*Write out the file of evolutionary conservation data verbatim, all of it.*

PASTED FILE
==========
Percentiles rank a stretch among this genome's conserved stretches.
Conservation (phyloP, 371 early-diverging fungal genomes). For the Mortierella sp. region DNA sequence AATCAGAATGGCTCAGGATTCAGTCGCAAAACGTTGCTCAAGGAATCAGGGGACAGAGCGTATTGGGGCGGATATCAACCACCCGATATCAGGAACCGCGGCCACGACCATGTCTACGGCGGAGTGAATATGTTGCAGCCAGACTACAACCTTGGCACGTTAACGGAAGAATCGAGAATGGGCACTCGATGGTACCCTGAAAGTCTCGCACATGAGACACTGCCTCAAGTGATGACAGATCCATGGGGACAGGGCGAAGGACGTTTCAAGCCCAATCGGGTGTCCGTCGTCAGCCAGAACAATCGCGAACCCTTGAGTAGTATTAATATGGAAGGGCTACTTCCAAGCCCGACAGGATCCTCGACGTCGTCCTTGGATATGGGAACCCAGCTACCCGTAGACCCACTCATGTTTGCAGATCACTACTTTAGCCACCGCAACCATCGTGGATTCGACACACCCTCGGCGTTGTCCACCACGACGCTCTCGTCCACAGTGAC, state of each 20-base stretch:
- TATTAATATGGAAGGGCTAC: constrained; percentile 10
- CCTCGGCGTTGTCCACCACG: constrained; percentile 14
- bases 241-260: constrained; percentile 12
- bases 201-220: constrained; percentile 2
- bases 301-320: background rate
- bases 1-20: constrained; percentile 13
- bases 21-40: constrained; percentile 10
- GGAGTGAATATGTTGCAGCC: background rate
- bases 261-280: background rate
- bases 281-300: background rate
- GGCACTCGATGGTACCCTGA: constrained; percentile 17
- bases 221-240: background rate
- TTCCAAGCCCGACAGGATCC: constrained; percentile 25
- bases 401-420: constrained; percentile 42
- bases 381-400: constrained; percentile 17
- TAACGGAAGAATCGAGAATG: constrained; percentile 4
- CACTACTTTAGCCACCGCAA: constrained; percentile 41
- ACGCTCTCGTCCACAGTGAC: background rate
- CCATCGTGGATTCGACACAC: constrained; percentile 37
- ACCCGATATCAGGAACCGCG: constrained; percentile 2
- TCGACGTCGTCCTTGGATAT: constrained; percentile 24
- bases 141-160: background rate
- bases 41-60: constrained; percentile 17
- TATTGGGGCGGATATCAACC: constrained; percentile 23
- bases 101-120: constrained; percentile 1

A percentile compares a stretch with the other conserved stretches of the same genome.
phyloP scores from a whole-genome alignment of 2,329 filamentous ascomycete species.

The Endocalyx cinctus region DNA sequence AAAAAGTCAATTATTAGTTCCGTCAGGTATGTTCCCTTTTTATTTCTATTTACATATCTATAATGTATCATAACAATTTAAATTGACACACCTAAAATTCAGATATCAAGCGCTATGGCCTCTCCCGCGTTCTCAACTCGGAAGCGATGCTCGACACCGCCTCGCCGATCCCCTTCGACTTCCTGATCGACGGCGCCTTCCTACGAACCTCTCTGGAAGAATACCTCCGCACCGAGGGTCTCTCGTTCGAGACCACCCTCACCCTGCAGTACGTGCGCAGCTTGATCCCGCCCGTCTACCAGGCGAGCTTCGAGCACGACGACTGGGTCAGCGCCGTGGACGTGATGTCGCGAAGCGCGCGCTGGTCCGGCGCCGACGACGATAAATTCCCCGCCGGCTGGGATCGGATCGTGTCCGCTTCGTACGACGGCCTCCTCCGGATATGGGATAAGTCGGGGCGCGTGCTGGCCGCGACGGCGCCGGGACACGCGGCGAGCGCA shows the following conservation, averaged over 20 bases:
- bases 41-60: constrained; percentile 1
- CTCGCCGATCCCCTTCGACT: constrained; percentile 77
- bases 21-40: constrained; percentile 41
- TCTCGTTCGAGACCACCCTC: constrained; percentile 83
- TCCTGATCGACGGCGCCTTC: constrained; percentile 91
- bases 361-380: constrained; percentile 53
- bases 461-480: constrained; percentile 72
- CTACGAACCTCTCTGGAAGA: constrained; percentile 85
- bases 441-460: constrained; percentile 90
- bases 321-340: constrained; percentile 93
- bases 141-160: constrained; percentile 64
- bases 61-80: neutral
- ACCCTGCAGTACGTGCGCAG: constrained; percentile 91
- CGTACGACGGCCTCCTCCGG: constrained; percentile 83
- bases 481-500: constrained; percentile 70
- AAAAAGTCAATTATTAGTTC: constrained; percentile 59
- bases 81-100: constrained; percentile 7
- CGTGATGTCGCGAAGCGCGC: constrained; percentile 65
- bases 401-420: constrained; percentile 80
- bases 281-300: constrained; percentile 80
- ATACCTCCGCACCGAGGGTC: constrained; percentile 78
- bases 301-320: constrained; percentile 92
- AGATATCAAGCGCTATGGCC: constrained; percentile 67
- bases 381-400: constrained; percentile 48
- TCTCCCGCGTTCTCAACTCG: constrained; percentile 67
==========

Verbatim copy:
Percentiles rank a stretch among this genome's conserved stretches.
Conservation (phyloP, 371 early-diverging fungal genomes). For the Mortierella sp. region DNA sequence AATCAGAATGGCTCAGGATTCAGTCGCAAAACGTTGCTCAAGGAATCAGGGGACAGAGCGTATTGGGGCGGATATCAACCACCCGATATCAGGAACCGCGGCCACGACCATGTCTACGGCGGAGTGAATATGTTGCAGCCAGACTACAACCTTGGCACGTTAACGGAAGAATCGAGAATGGGCACTCGATGGTACCCTGAAAGTCTCGCACATGAGACACTGCCTCAAGTGATGACAGATCCATGGGGACAGGGCGAAGGACGTTTCAAGCCCAATCGGGTGTCCGTCGTCAGCCAGAACAATCGCGAACCCTTGAGTAGTATTAATATGGAAGGGCTACTTCCAAGCCCGACAGGATCCTCGACGTCGTCCTTGGATATGGGAACCCAGCTACCCGTAGACCCACTCATGTTTGCAGATCACTACTTTAGCCACCGCAACCATCGTGGATTCGACACACCCTCGGCGTTGTCCACCACGACGCTCTCGTCCACAGTGAC, state of each 20-base stretch:
- TATTAATATGGAAGGGCTAC: constrained; percentile 10
- CCTCGGCGTTGTCCACCACG: constrained; percentile 14
- bases 241-260: constrained; percentile 12
- bases 201-220: constrained; percentile 2
- bases 301-320: background rate
- bases 1-20: constrained; percentile 13
- bases 21-40: constrained; percentile 10
- GGAGTGAATATGTTGCAGCC: background rate
- bases 261-280: background rate
- bases 281-300: background rate
- GGCACTCGATGGTACCCTGA: constrained; percentile 17
- bases 221-240: background rate
- TTCCAAGCCCGACAGGATCC: constrained; percentile 25
- bases 401-420: constrained; percentile 42
- bases 381-400: constrained; percentile 17
- TAACGGAAGAATCGAGAATG: constrained; percentile 4
- CACTACTTTAGCCACCGCAA: constrained; percentile 41
- ACGCTCTCGTCCACAGTGAC: background rate
- CCATCGTGGATTCGACACAC: constrained; percentile 37
- ACCCGATATCAGGAACCGCG: constrained; percentile 2
- TCGACGTCGTCCTTGGATAT: constrained; percentile 24
- bases 141-160: background rate
- bases 41-60: constrained; percentile 17
- TATTGGGGCGGATATCAACC: constrained; percentile 23
- bases 101-120: constrained; percentile 1

A percentile compares a stretch with the other conserved stretches of the same genome.
phyloP scores from a whole-genome alignment of 2,329 filamentous ascomycete species.

The Endocalyx cinctus region DNA sequence AAAAAGTCAATTATTAGTTCCGTCAGGTATGTTCCCTTTTTATTTCTATTTACATATCTATAATGTATCATAACAATTTAAATTGACACACCTAAAATTCAGATATCAAGCGCTATGGCCTCTCCCGCGTTCTCAACTCGGAAGCGATGCTCGACACCGCCTCGCCGATCCCCTTCGACTTCCTGATCGACGGCGCCTTCCTACGAACCTCTCTGGAAGAATACCTCCGCACCGAGGGTCTCTCGTTCGAGACCACCCTCACCCTGCAGTACGTGCGCAGCTTGATCCCGCCCGTCTACCAGGCGAGCTTCGAGCACGACGACTGGGTCAGCGCCGTGGACGTGATGTCGCGAAGCGCGCGCTGGTCCGGCGCCGACGACGATAAATTCCCCGCCGGCTGGGATCGGATCGTGTCCGCTTCGTACGACGGCCTCCTCCGGATATGGGATAAGTCGGGGCGCGTGCTGGCCGCGACGGCGCCGGGACACGCGGCGAGCGCA shows the following conservation, averaged over 20 bases:
- bases 41-60: constrained; percentile 1
- CTCGCCGATCCCCTTCGACT: constrained; percentile 77
- bases 21-40: constrained; percentile 41
- TCTCGTTCGAGACCACCCTC: constrained; percentile 83
- TCCTGATCGACGGCGCCTTC: constrained; percentile 91
- bases 361-380: constrained; percentile 53
- bases 461-480: constrained; percentile 72
- CTACGAACCTCTCTGGAAGA: constrained; percentile 85
- bases 441-460: constrained; percentile 90
- bases 321-340: constrained; percentile 93
- bases 141-160: constrained; percentile 64
- bases 61-80: neutral
- ACCCTGCAGTACGTGCGCAG: constrained; percentile 91
- CGTACGACGGCCTCCTCCGG: constrained; percentile 83
- bases 481-500: constrained; percentile 70
- AAAAAGTCAATTATTAGTTC: constrained; percentile 59
- bases 81-100: constrained; percentile 7
- CGTGATGTCGCGAAGCGCGC: constrained; percentile 65
- bases 401-420: constrained; percentile 80
- bases 281-300: constrained; percentile 80
- ATACCTCCGCACCGAGGGTC: constrained; percentile 78
- bases 301-320: constrained; percentile 92
- AGATATCAAGCGCTATGGCC: constrained; percentile 67
- bases 381-400: constrained; percentile 48
- TCTCCCGCGTTCTCAACTCG: constrained; percentile 67